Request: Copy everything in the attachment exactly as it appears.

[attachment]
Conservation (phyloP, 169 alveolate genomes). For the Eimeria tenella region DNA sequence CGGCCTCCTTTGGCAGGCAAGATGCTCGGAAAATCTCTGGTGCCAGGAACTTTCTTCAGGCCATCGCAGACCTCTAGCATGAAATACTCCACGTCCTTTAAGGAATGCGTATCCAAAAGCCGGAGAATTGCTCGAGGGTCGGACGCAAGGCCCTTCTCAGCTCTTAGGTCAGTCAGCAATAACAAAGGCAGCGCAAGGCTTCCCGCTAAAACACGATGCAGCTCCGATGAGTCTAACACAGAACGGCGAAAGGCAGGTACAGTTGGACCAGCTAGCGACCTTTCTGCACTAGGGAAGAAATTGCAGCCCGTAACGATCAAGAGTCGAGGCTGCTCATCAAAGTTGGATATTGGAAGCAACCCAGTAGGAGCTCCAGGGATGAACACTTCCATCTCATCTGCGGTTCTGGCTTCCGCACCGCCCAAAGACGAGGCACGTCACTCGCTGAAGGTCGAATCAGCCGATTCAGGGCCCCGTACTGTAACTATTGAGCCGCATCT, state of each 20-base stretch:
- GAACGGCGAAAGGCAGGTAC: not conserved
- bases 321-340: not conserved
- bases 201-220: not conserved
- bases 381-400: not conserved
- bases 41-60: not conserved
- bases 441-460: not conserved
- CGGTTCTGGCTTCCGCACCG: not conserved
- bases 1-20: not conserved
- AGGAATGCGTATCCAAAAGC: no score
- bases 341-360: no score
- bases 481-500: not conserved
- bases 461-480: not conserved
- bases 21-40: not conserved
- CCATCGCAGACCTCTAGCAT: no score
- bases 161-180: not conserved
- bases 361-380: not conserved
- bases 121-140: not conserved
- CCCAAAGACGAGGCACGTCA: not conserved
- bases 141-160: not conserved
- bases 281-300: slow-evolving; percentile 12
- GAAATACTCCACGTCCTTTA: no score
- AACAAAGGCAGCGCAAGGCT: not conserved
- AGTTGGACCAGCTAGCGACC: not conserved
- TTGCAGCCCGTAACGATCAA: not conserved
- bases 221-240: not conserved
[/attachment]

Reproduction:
Conservation (phyloP, 169 alveolate genomes). For the Eimeria tenella region DNA sequence CGGCCTCCTTTGGCAGGCAAGATGCTCGGAAAATCTCTGGTGCCAGGAACTTTCTTCAGGCCATCGCAGACCTCTAGCATGAAATACTCCACGTCCTTTAAGGAATGCGTATCCAAAAGCCGGAGAATTGCTCGAGGGTCGGACGCAAGGCCCTTCTCAGCTCTTAGGTCAGTCAGCAATAACAAAGGCAGCGCAAGGCTTCCCGCTAAAACACGATGCAGCTCCGATGAGTCTAACACAGAACGGCGAAAGGCAGGTACAGTTGGACCAGCTAGCGACCTTTCTGCACTAGGGAAGAAATTGCAGCCCGTAACGATCAAGAGTCGAGGCTGCTCATCAAAGTTGGATATTGGAAGCAACCCAGTAGGAGCTCCAGGGATGAACACTTCCATCTCATCTGCGGTTCTGGCTTCCGCACCGCCCAAAGACGAGGCACGTCACTCGCTGAAGGTCGAATCAGCCGATTCAGGGCCCCGTACTGTAACTATTGAGCCGCATCT, state of each 20-base stretch:
- GAACGGCGAAAGGCAGGTAC: not conserved
- bases 321-340: not conserved
- bases 201-220: not conserved
- bases 381-400: not conserved
- bases 41-60: not conserved
- bases 441-460: not conserved
- CGGTTCTGGCTTCCGCACCG: not conserved
- bases 1-20: not conserved
- AGGAATGCGTATCCAAAAGC: no score
- bases 341-360: no score
- bases 481-500: not conserved
- bases 461-480: not conserved
- bases 21-40: not conserved
- CCATCGCAGACCTCTAGCAT: no score
- bases 161-180: not conserved
- bases 361-380: not conserved
- bases 121-140: not conserved
- CCCAAAGACGAGGCACGTCA: not conserved
- bases 141-160: not conserved
- bases 281-300: slow-evolving; percentile 12
- GAAATACTCCACGTCCTTTA: no score
- AACAAAGGCAGCGCAAGGCT: not conserved
- AGTTGGACCAGCTAGCGACC: not conserved
- TTGCAGCCCGTAACGATCAA: not conserved
- bases 221-240: not conserved